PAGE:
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Pfizer’s Xeljanz Grabs Expanded Indication in Ulcerative Colitis

This represents the third regulator-approved indication for Xeljanz in the US, with the drug gaining its first approval in 2012 for rheumatoid arthritis and its second in 2017 for psoriatic arthritis.

Pfizer’s Xeljanz Grabs Expanded Indication in Ulcerative Colitis

By: Sarah Hand, M.Sc.

Posted on: in News | Pharmaceutical News

The FDA has granted another indication for Pfizer’s Janus kinase (JAK) inhibitor drug Xeljanz (tofacitinib), this time in the treatment of moderately to severely active ulcerative colitis. This represents the third regulator-approved indication for Xeljanz in the US, with the drug gaining its first approval in 2012 for rheumatoid arthritis and its second in 2017 for psoriatic arthritis.

“New treatments are needed for patients with moderately to severely active ulcerative colitis,” said Dr. Julie Beitz, director of the Office of Drug Evaluation III in FDA’s Center for Drug Evaluation and Research. “Today’s approval provides an alternative therapy for a debilitating disease with limited treatment options.”

The drug is the first oral medication approved for the long-term treatment of ulcerative colitis, with other therapies requiring injection or infusion-based drug delivery. Both Pfizer and the FDA recommend patients taking Xeljanz reframe from combining the drug with immunosuppressants, including azathioprine and cyclosporine, as well as other biologics.

“Ulcerative colitis is a chronic inflammatory bowel disease that can significantly impact the lives of patients and has limited therapeutic options available,” said Michael Goettler, Global President, Inflammation and Immunology, Pfizer. “With the FDA approval of Xeljanz, adults living with moderately to severely active UC now have an oral option that may help achieve and maintain steroid-free remission.”

Over 900,000 patients in the US suffer from ulcerative colitis, a form of chronic inflammatory bowel disease for which there is no cure. Symptoms of ulcerative colitis include abdominal pain and bloody diarrhea, with many patients experiencing moderate to severe forms of the disease.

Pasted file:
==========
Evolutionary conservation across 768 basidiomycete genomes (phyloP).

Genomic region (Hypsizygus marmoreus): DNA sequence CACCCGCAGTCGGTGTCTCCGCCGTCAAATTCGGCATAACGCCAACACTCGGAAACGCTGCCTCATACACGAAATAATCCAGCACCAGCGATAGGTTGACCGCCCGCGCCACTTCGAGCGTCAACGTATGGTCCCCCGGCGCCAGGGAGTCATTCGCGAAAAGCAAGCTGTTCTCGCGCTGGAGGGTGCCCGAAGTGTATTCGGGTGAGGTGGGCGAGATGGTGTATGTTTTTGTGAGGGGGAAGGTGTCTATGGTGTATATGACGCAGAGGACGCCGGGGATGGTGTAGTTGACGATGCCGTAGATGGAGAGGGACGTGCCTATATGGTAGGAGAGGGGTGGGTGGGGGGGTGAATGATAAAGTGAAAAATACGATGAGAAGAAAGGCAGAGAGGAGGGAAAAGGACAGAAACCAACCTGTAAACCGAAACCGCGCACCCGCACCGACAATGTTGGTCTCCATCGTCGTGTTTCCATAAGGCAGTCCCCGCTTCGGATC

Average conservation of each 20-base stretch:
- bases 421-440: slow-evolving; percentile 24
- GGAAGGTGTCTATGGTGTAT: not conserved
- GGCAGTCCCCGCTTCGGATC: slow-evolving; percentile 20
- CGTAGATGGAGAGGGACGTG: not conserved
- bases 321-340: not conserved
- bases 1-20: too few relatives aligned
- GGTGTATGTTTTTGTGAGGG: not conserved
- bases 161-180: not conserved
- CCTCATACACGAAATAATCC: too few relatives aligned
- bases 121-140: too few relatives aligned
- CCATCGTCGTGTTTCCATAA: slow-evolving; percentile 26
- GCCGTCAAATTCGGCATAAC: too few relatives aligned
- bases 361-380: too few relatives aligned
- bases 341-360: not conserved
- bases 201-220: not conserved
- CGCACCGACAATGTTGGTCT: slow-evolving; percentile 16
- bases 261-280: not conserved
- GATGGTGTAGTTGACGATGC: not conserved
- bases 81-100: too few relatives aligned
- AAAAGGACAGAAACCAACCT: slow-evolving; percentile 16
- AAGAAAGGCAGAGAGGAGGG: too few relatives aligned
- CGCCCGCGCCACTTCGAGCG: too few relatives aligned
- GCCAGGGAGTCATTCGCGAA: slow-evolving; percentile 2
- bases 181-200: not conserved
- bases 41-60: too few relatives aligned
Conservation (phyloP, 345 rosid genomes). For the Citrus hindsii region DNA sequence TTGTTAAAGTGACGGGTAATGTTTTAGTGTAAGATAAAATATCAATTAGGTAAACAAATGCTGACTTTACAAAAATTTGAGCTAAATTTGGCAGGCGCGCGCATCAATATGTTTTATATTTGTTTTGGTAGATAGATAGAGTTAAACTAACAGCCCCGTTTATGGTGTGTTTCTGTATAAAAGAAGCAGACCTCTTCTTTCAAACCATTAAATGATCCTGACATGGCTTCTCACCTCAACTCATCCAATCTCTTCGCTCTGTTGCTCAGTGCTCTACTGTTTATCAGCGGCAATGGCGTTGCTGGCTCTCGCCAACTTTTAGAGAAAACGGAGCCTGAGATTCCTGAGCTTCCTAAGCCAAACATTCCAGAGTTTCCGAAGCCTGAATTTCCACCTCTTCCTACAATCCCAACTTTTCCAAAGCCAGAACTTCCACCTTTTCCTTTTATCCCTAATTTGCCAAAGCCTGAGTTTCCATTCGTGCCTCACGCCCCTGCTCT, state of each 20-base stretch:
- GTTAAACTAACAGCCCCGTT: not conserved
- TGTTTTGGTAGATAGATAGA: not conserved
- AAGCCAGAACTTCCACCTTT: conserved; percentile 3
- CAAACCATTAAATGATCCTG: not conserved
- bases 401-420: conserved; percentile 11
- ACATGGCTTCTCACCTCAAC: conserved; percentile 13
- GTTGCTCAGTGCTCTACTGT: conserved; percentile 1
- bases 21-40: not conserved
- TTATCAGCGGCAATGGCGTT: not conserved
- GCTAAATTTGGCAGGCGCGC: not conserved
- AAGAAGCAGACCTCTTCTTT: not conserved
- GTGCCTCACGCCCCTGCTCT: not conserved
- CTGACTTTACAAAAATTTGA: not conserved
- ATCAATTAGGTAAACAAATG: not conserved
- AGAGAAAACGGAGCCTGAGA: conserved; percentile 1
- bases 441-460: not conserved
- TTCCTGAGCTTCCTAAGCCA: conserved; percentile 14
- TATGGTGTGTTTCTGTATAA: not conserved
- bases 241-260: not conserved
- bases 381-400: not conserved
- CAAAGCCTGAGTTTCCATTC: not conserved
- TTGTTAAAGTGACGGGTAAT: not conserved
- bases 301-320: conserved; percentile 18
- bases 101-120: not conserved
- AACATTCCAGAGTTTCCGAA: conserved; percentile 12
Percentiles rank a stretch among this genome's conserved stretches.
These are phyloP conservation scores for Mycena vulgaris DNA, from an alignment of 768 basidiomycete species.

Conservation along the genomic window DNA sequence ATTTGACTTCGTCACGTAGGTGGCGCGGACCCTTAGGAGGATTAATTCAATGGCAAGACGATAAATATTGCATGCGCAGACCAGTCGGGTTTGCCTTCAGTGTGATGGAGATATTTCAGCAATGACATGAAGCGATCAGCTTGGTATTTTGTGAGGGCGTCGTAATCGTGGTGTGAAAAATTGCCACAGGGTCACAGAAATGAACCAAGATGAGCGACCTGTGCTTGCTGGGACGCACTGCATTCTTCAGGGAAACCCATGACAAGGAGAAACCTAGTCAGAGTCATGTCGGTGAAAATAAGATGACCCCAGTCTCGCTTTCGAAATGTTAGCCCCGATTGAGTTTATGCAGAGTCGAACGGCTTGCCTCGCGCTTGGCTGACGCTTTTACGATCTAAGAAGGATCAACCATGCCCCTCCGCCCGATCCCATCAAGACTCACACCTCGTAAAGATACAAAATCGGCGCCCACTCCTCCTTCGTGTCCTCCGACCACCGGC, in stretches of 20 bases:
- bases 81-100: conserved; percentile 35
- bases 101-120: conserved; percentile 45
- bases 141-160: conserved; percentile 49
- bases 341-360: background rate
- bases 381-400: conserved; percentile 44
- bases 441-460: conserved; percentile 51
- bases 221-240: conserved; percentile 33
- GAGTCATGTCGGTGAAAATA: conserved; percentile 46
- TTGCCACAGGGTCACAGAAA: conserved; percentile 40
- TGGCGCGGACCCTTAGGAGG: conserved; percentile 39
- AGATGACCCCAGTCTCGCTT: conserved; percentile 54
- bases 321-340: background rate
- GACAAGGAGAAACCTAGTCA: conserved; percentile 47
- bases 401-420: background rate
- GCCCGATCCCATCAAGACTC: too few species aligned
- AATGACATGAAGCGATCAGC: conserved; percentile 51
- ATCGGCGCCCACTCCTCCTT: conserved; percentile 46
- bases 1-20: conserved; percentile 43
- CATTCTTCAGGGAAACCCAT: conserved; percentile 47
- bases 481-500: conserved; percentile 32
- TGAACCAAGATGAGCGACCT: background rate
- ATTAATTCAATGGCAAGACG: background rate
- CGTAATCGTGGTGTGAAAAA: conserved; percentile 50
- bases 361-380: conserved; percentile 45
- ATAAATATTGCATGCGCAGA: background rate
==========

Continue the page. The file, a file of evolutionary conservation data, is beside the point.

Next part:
“The FDA approval of Xeljanz is positive news for the ulcerative colitis community, a patient population that can often encounter frequent and debilitating disruptions to their daily lives,” said Dr. William J. Sandborn, Chief, Division of Gastroenterology, Professor of Medicine at the University of California San Diego School of Medicine and OCTAVE study investigator. “Xeljanz provides people living with ulcerative colitis and their prescribing physicians with a new oral treatment option.”

The results of three Phase III OCTAVE clinical trials were used to support the approval of Xeljanz. All three studies met their primary endpoint of having a greater proportion of ulcerative colitis patients in remission after eight or 52 weeks of treatment, compared to the placebo.

“What works for one ulcerative colitis patient may not work for another and some struggle with ongoing symptoms. That is why it is so critical that our patients have different treatment options available to them,” said Michael Osso, President & CEO of the Crohn’s & Colitis Foundation. “We are thrilled to have this new treatment option available to ulcerative colitis patients. Every new treatment provides new hope to our community.”

Xeljanz does carry an FDA boxed warning for serious infections and malignancy, as the drug increases a patient’s risk of hospitalization or death as a result of these opportunistic infections. Still, Pfizer reported that diarrhea, high cholesterol and headaches were among some of the more common adverse events found in ulcerative colitis patients treated with Xeljanz.


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